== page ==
THE release this week of the state government’s long-awaited Strategic Energy Initiative has been welcomed by industry groups, with most commentary focusing on the 15 per cent domestic gas reservation policy.
The policy remains a point of contention among Western Australian businesses, with local industrial users claiming a small but significant victory from the latest policy intended to provide a guide to the state government’s position.
The ‘Energy2031’ paper, released by Energy Minister Peter Collier, was one for the aficionados of energy policy, despite the massive implications for the state as energy prices rise rapidly.
Major gas consumers, represented by the DomGas Alliance, and gas producers, which mainly fall under the banner of the Australian Petroleum Production & Exploration Association, were most excited by what they called clarifications in the gas reservation policy.
Their views were presented against a backdrop of a rapidly changing energy market.
The producers and local users both recognise the impact of sudden North American domestic gas supplies on the price of energy – with the advent of huge amounts of unconventional gas production potentially turning the US into a net energy exporter.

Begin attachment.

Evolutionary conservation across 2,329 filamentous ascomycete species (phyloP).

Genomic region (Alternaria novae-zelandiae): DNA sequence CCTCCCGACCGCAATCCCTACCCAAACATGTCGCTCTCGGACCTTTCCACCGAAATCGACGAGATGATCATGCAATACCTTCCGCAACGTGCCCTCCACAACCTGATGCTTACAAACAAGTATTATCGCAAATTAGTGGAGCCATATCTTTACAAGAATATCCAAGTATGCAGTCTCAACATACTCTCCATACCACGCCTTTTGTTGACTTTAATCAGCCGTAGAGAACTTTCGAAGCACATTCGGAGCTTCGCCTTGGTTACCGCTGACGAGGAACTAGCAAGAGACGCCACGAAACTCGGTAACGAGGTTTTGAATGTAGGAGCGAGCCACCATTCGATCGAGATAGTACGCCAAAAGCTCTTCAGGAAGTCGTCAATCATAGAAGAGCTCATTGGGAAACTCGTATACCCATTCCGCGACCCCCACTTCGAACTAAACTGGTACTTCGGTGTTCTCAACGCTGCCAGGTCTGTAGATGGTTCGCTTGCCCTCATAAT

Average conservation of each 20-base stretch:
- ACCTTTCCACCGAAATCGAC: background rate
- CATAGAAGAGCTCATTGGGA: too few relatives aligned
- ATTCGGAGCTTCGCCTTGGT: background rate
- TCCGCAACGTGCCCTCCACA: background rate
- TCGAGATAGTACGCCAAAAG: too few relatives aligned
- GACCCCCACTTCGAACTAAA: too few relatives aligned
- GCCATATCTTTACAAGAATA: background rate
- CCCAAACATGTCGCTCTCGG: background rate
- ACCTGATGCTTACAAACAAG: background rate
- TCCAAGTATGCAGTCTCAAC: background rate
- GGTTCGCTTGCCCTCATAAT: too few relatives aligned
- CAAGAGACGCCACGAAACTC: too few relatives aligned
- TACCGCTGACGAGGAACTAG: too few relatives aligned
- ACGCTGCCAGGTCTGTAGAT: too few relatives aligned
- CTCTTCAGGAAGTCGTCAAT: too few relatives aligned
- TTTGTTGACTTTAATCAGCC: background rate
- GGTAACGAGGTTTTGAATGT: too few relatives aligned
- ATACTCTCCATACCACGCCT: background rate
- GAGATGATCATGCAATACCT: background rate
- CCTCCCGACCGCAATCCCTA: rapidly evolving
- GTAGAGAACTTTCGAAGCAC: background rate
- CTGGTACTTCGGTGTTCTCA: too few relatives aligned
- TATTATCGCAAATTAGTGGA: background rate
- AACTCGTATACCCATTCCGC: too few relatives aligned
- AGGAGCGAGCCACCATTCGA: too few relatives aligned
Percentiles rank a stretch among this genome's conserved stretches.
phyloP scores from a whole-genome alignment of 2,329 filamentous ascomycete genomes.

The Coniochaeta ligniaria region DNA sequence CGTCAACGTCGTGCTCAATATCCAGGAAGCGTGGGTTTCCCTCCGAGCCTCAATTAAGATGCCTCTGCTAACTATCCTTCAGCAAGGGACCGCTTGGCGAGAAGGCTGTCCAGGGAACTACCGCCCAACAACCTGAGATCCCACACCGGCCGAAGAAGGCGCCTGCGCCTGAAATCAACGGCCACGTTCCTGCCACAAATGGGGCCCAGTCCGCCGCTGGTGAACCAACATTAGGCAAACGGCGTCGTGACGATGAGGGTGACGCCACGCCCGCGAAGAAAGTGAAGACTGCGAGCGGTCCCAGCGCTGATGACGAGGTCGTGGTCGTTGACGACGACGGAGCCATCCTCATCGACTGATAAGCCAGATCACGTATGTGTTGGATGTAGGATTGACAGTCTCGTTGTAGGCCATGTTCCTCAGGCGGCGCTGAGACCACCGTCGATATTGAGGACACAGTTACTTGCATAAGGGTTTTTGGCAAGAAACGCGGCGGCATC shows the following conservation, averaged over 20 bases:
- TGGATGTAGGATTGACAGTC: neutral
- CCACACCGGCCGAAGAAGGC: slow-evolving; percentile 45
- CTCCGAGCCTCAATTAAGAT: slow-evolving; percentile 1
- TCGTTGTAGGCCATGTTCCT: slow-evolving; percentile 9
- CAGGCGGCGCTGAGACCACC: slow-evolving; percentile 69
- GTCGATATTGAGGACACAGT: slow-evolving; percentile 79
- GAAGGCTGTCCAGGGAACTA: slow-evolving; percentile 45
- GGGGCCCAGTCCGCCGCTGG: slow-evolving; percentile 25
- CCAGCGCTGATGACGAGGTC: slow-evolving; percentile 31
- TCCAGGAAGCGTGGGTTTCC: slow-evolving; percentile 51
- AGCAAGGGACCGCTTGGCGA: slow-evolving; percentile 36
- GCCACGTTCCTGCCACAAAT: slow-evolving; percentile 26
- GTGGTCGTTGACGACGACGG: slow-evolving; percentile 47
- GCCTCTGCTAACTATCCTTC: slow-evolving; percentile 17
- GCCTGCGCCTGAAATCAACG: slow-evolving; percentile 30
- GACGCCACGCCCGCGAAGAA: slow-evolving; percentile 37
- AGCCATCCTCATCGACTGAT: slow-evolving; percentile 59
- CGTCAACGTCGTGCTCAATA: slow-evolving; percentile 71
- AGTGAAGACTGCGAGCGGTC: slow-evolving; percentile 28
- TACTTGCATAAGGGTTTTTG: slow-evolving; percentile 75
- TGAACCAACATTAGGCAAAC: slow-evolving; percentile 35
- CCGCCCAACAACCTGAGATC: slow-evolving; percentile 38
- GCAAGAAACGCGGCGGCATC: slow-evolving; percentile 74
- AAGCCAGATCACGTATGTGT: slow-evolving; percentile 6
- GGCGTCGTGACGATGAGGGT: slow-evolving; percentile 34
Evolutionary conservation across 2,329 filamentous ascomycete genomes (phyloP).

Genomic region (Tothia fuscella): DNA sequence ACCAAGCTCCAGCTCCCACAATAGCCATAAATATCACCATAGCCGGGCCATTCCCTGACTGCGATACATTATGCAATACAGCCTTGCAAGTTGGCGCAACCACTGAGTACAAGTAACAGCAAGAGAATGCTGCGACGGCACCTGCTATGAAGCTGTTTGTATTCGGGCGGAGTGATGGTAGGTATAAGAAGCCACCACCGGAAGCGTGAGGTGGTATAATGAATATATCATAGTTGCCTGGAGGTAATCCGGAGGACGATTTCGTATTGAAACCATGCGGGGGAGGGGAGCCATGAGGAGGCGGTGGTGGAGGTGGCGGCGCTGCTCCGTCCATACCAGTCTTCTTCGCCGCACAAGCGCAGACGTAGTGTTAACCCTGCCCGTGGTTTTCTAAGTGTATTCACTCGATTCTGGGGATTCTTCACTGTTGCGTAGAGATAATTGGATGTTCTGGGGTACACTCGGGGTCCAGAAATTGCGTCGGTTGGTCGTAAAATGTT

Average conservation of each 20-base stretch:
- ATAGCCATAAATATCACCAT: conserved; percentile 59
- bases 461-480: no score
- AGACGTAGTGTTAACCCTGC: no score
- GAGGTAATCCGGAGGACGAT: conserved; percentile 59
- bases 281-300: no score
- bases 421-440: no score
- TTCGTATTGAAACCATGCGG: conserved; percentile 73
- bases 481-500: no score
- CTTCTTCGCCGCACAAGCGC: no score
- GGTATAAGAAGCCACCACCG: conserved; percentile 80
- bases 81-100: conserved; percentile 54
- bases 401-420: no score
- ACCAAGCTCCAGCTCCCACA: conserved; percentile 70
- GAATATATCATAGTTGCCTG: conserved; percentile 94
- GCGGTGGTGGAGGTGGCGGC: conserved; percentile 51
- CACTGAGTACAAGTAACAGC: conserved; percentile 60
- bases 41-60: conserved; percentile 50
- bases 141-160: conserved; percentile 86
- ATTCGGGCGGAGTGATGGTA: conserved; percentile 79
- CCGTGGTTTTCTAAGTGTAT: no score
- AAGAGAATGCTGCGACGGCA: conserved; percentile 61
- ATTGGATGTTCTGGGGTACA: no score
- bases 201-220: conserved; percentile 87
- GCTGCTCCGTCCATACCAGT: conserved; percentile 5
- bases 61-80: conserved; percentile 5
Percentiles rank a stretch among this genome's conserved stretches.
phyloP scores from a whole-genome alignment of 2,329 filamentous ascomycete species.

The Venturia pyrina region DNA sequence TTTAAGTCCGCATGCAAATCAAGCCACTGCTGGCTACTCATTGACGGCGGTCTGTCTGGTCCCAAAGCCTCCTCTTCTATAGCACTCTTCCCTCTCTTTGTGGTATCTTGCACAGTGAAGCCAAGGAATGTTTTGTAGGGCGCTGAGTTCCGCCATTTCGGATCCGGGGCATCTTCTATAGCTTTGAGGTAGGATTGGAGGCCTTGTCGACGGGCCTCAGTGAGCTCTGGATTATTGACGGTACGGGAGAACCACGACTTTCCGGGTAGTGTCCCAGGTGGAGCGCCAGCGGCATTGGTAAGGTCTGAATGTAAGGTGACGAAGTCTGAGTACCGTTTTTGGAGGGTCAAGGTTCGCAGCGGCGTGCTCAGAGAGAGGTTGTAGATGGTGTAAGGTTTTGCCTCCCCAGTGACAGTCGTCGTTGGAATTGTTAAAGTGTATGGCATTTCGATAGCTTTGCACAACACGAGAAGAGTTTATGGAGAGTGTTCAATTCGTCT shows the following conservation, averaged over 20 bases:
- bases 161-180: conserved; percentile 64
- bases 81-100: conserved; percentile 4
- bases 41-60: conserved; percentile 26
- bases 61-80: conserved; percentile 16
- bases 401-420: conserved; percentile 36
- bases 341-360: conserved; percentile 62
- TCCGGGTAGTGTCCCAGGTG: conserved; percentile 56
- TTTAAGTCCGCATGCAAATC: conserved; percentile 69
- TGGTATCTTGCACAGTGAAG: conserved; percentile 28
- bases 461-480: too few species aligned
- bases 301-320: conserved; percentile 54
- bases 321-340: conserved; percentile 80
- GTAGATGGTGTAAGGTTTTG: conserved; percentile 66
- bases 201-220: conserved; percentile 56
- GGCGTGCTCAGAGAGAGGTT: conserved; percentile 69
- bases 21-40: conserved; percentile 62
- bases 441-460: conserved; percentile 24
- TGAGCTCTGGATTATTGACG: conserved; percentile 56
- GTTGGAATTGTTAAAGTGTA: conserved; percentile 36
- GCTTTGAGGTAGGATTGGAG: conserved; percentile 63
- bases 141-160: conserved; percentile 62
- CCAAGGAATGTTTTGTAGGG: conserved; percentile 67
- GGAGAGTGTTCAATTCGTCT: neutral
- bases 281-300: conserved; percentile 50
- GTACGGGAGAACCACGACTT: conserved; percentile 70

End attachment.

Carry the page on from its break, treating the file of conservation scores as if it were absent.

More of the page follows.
Unconventional gas – from shale and coal-seam projects – has pushed US domestic prices to a fraction of what they were just two to three years ago. The US is weighing up whether to allow the gas to be exported due to the boon the cheap energy provides to its recession-hit economy.
WA has significant potential to develop similar unconventional gas fields onshore, a point recognised by industry and the Energy2031 document. APPEA suggests onshore fields might hold twice as much gas as those offshore.
WA LNG exporters are warily watching this development and the potential it has to hit their markets. However, they are also opposed to being forced to supply gas to domestic users, especially if they might find themselves competing against a flood of local unconventional gas in the medium term.